Abandoned & Little-Known Airfields:
Austria, land: Vienna
This collection of airfields is ©
2010-2012 by RonaldV
Aspern Added 7 Mar 2012 - ... more to come
runway: 09/27 - 760x54m - concrete
runway: 13/31 - 1200x74m - concrete
runway: 18/36 - 700x54m - concrete
Aspern airfield (Flughafen Aspern or Flughafen Vienna-Asperen, ICAO: LOAM) was an airfield on the eastern outskirst of Vienna
The airfield opened as early as 23 June 1912 as the largest and most modern airport in Europe.
During an airshow in 1914 no less than 4 world records were set at the airfield, during flights going up to 5.440meters high.
Civilian flights were prohibited after the murder of Throne heir Franz-Ferdinand in 1914.
The airport was immediately pressed into military service.
On 23 June 1912 the airfield was officially opened with an international air meet. It attracted 50,000 viewers and
as many guests. As many as 6,000 cars were counted at was considered to be the epicenter of European aviation.
Aspern viewed heading east, ca. 1914 (Wien-vienna.at).
The Aviatik aircraft company built its aircraft here, which were testflown here and then despatched to the end-users.
After World War I the airfield was ordered to be destroyed under the St. Germain Treaty.
It reopened in 1920 however.
During the Austrian civil war of 1934 the only airstrike was flown from here.
Undated, but believed to be early 1920 photos of the airfield (austrianwings.info).
OELAG (Oesterreichische Luftverkehrs A.G.) F13 at Aspern in the mid 1920s.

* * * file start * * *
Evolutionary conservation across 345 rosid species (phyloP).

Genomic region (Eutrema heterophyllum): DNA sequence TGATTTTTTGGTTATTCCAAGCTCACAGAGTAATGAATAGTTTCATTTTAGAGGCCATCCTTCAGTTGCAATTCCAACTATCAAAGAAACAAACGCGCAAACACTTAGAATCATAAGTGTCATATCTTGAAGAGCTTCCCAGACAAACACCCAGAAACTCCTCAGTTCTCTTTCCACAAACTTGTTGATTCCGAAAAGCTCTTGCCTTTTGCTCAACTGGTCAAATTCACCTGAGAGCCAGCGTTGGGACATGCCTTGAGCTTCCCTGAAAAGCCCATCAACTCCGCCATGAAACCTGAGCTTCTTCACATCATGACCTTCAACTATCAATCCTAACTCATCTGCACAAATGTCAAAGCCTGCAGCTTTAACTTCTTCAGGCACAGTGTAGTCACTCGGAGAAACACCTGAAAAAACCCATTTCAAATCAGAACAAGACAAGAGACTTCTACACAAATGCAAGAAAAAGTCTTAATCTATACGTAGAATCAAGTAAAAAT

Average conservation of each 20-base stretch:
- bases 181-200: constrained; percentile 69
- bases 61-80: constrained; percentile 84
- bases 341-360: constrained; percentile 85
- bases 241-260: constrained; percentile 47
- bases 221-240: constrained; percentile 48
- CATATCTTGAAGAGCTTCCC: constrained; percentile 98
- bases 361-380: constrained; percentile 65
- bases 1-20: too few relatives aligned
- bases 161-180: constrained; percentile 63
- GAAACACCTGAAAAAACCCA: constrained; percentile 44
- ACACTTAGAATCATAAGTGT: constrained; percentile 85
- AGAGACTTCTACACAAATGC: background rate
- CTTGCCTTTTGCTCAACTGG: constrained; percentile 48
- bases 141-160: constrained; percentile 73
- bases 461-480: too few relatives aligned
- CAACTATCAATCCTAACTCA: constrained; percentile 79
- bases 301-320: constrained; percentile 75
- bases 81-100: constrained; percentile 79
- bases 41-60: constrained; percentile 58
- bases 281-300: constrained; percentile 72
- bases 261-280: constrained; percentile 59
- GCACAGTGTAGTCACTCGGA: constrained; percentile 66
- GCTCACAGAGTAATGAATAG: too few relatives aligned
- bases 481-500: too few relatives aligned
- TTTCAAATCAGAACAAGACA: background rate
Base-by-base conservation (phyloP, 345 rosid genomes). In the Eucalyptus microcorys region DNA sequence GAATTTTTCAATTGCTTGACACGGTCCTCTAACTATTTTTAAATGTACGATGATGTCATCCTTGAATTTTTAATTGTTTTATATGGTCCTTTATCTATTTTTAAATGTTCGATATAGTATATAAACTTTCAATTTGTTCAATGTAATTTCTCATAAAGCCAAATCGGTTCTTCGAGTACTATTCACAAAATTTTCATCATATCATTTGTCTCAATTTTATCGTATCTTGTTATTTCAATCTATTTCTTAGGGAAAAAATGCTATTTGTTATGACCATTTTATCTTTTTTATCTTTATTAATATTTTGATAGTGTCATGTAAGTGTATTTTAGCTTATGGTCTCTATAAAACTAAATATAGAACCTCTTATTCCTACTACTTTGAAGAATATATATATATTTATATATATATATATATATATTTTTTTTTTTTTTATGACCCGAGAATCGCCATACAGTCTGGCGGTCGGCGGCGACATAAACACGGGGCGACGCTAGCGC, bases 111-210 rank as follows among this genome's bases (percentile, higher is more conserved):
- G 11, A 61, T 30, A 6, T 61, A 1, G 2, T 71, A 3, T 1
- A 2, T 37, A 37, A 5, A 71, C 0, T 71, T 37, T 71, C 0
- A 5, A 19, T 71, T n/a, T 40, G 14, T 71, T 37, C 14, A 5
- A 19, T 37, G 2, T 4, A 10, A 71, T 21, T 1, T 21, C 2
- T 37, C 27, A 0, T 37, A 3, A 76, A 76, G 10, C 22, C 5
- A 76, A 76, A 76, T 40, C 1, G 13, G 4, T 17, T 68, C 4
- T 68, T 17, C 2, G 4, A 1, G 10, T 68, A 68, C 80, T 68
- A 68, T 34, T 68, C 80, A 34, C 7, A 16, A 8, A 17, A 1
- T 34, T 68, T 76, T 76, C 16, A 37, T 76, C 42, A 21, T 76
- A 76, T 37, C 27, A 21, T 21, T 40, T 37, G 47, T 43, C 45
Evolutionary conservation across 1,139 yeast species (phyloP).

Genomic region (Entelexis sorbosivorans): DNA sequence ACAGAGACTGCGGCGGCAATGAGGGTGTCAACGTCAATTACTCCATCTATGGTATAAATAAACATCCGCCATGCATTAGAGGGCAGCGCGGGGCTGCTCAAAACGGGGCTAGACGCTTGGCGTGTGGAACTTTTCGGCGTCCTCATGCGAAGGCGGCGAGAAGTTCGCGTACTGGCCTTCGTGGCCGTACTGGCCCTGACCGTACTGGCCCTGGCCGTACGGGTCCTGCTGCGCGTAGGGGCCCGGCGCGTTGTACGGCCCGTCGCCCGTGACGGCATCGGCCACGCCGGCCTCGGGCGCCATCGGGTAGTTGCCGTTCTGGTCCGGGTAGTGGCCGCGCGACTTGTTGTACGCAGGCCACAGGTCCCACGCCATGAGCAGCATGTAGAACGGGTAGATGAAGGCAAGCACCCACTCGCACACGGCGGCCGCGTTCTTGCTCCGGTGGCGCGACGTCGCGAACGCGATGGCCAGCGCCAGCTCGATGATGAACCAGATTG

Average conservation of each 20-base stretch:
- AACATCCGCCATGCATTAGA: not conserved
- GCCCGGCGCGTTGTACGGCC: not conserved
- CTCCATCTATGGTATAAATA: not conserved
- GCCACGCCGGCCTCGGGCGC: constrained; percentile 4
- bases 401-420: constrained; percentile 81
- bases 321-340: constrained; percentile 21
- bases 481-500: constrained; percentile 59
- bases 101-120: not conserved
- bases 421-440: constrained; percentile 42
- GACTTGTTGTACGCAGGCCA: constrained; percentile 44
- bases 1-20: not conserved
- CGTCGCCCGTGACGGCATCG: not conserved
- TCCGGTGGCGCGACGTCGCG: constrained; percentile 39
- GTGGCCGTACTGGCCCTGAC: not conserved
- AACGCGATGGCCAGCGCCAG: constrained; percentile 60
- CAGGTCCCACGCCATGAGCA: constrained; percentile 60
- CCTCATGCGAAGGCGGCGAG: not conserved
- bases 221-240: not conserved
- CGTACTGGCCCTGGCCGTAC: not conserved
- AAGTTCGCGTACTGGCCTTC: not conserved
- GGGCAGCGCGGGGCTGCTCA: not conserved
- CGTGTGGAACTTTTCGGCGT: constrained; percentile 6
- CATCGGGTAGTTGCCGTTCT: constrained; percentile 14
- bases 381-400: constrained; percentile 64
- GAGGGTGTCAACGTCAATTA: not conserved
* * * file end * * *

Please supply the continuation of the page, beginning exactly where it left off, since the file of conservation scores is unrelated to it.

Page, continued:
KLM Fokker F.VII H-MFKA taking off from Aspern in the late 1920s (Österreichische Nationalbibliothek ).
During the 'Anschluss' of 12 March 1938 German soldiers immediately pressed the airport into military service again.
By the end of World War II the airfield was destroyed and plundered,, what remained was confiscated by the Red Army.
Luftwaffe transpports, partially with civilian registrations, at Vienna Aspern in March 1938 (Wien-vienna.at)
map of the Aspern airfield during World War II (Wien-vienna.at)
After the occupation ended the airfield was taken over by the Austrian Aero-Club (german: Österreichische Aero-Club).
From 1956 the airfield was also used for car races, which lasted until March 1977.
In October 1977 the airfield was permanently closed.
The construction of a new second runway at Schwechat meant that the old airfield had become an obstruction in the approach ot the new runway.
Shortly before closing in 1977 a final fly in took place (austrianwings.info)
The airfield in the 1980s, with the GM plant in the left foreground (L*O*W*A).
General Motors Austria (later General Motors Powertrain - Austria) set up a new factory at the former airfield.
The unused runways were used as a traffic school by the ARBÖ autoclub until 2008.
Only one more time they were used for their original purpose: during an airshow in 1997, to commemorate the closure of the airfield 20 years earlier.
Because of the weather the fly in was extended to the next weekend to allow as many people as possible to visit the airfield one more time.
A support unit of the ÖAMTC emergency helicopter organisation "Christophorus 9" was based at the eastern edge of the airfield until April 2004.
In July 2009 the final breakup of the remaining runways began, to allow for the construction of a new city burrough.
U-bahn 2 (Vienna subway line 2) was lengthened to the airfield first, requiring a new reversing point to be built a the airfield.
The new part of the city willl ultimately be home to around 20,000 people.
the 18/36 runway was reactivated one more time during the 1997 commemorative fly-in (austrianwings.info)
Overview of Aspern in August 2004 (Google Earth)
Asperen in 2009, with construction of the U-bahn line 2 extension in progress (Google Earth)
Runway: 00/00 - 0000meters/0000feet - surface
Air field name was an airfield in country
The airfield was built ....
No photos have been located
airport in 2007
If you have any information about airfields (listed and unlisted) in country, email RonaldV.